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Why Atopic Dermatitis Is More Than Just Dry Skin

Dry skin has many causes, including atopic dermatitis, a common form of eczema. Learn what the symptoms look like.

Why Atopic Dermatitis Is More Than Just Dry Skin

Dry skin occurs when there is a lack of water in the outermost layer of the skin, the epidermis. When skin is dry, it feels irritated, itchy, and can look flaky or scaly. Dry skin can have a number of causes, including chronic conditions like eczema.

What causes dry skin?
The skin contains microscopic glands that secrete oil onto the surface of the skin. This oil keeps the skin lubricated and helps the skin retain moisture. When there is not enough oil on the skin, the skin loses moisture too quickly and becomes dry.

Dry skin can occur as a result of frequent washing, especially with harsh soaps. It can be caused by the weather, particularly dry air that is either very hot or very cold. As we age, our oil-producing glands tend to function less efficiently, which is why dry skin is more common in the elderly. In rare cases, dry skin can be caused by certain medications, including those for high blood pressure, high cholesterol, and acne. Dry skin can also be caused by a number of health conditions, including several forms of eczema.

What is eczema?
Eczema is not a single condition, but a collection of conditions that cause irritated skin. The most common form of eczema is atopic dermatitis, which affects roughly 27 million adults and children in the United States.

With atopic dermatitis, the skin does not function normally and loses moisture very quickly. As a result, the skin becomes red, scaly, and itchy. Skin can also become flaky and prone to breaking. Symptoms can be triggered by a number of factors, including temperature, irritants in household products, cosmetics and clothing made from certain fabrics, like wool. Symptoms tend to flare up at times and improve at other times.

There is no cure for atopic dermatitis, but the condition can be managed with medications, moisturizing, and avoiding substances and behaviors that aggravate symptoms.

Other types of eczema include:

  • Contact dermatitis, which is caused by contact with an irritant
  • Dyshidrotic eczema, which causes itchy blisters on the hands and feet
  • Nummular eczema, which causes round sores or scales on the skin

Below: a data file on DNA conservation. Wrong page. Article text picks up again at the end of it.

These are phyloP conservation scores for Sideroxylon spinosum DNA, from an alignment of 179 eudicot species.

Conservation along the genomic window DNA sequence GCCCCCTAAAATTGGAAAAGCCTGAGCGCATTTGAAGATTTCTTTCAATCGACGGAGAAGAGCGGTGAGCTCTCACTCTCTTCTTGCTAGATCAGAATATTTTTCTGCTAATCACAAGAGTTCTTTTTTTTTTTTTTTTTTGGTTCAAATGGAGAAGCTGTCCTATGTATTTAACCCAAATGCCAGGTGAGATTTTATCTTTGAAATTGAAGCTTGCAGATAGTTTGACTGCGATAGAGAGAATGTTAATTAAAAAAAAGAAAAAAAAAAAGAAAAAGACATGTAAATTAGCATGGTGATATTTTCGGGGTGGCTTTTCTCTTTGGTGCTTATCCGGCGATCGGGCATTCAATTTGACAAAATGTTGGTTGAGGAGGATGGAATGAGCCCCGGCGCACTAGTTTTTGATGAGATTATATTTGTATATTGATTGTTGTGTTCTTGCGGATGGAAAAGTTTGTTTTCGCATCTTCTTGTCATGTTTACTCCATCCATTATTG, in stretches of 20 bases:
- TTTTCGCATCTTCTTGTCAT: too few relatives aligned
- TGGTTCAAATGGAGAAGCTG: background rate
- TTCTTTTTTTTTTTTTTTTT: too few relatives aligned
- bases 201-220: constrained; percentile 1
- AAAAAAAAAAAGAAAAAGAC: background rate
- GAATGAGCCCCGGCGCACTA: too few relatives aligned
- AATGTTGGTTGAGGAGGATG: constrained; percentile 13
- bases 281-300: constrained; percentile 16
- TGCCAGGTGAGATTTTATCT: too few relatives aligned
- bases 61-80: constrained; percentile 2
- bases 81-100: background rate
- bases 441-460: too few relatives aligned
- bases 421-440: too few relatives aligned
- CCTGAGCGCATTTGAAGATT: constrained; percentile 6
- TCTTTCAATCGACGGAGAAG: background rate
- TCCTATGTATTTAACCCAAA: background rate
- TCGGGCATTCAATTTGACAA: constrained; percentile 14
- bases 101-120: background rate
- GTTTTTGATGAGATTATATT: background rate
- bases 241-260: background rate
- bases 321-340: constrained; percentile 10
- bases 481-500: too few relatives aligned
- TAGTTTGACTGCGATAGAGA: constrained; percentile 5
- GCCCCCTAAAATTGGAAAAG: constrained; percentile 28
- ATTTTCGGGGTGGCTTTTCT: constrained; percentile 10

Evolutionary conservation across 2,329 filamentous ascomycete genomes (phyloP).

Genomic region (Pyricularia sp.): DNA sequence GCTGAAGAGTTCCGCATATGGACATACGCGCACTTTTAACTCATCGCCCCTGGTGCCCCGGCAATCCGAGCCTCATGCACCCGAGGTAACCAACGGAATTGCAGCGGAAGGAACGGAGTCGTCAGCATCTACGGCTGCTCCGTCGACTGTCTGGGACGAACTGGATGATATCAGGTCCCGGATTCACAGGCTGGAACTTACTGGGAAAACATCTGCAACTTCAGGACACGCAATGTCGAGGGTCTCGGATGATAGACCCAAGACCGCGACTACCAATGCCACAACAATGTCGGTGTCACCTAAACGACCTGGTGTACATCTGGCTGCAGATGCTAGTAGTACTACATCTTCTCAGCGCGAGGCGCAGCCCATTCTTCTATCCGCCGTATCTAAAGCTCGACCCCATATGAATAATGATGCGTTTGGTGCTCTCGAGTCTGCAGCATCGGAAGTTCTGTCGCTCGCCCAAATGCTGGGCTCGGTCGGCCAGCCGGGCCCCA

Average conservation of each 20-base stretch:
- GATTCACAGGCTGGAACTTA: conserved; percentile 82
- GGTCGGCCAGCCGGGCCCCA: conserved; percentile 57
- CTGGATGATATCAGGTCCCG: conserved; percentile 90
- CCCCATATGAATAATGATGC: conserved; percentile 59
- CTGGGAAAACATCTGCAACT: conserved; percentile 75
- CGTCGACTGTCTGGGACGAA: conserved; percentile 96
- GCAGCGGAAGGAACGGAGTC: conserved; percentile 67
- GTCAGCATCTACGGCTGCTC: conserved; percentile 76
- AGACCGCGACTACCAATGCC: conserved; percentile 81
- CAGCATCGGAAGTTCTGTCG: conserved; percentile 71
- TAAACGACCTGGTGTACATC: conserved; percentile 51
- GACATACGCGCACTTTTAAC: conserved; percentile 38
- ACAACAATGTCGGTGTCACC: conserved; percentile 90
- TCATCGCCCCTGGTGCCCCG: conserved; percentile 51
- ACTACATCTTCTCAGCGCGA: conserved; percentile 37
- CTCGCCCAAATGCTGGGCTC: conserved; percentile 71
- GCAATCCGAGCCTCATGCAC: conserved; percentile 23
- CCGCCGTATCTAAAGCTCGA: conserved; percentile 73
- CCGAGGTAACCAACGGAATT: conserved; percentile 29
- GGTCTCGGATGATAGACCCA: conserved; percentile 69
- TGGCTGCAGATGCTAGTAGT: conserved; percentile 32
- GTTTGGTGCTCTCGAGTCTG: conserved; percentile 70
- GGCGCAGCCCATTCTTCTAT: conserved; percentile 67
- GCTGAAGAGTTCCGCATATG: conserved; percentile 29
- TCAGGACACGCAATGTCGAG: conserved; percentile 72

• Seborrheic dermatitis, which causes red, scaly patches and dandruff on the scalp or areas of the body where there are more oil-producing glands, like the face
  • Stasis dermatitis, or venous eczema, which occurs when poor circulation causes fluid to leak from the veins and into the skin

What else causes dry skin?
Dry or inflamed skin has many causes, ranging from inflammatory autoimmune diseases like psoriasis to fungal infections such as ringworm. It can also be caused by an allergic reaction or a reaction to cold weather.

If you are experiencing dry skin, any of the symptoms noted above, or any other skin symptoms, the best thing you can do is make an appointment with a dermatologist who can diagnose the cause and begin treatment.

Medically reviewed in January 2021. Updated in September 2021.

Sources:

MerckManuals.com. “Dry Skin (Xeroderma).” May 2021. Accessed June 3, 2021.
MedicineNet.com. “What is Dry Skin.” November 20, 2019. Accessed June 3, 2021.
BiologyDictionary.com. “Sebaceous Glands.” October 4, 2019. Accessed June 3, 2021.
National Eczema Association. “An Overview of the Different Types of Eczema.” 2021. Accessed June 3, 2021.
MedicineNet.com. “Atopic Dermatitis Symptoms, Causes, vs. Eczema, Remedies, and Treatment.” February 5, 2021. Accessed June 3, 2021.
UpToDate.com. “Patient education: Eczema (atopic dermatitis) (Beyond the Basics).” April 15, 2021. Accessed June 3, 2021.
Skincare.com. “Dry Skin vs. Dehydrated Skin: What’s the Difference?” December 11, 2020. Accessed June 3, 2021.

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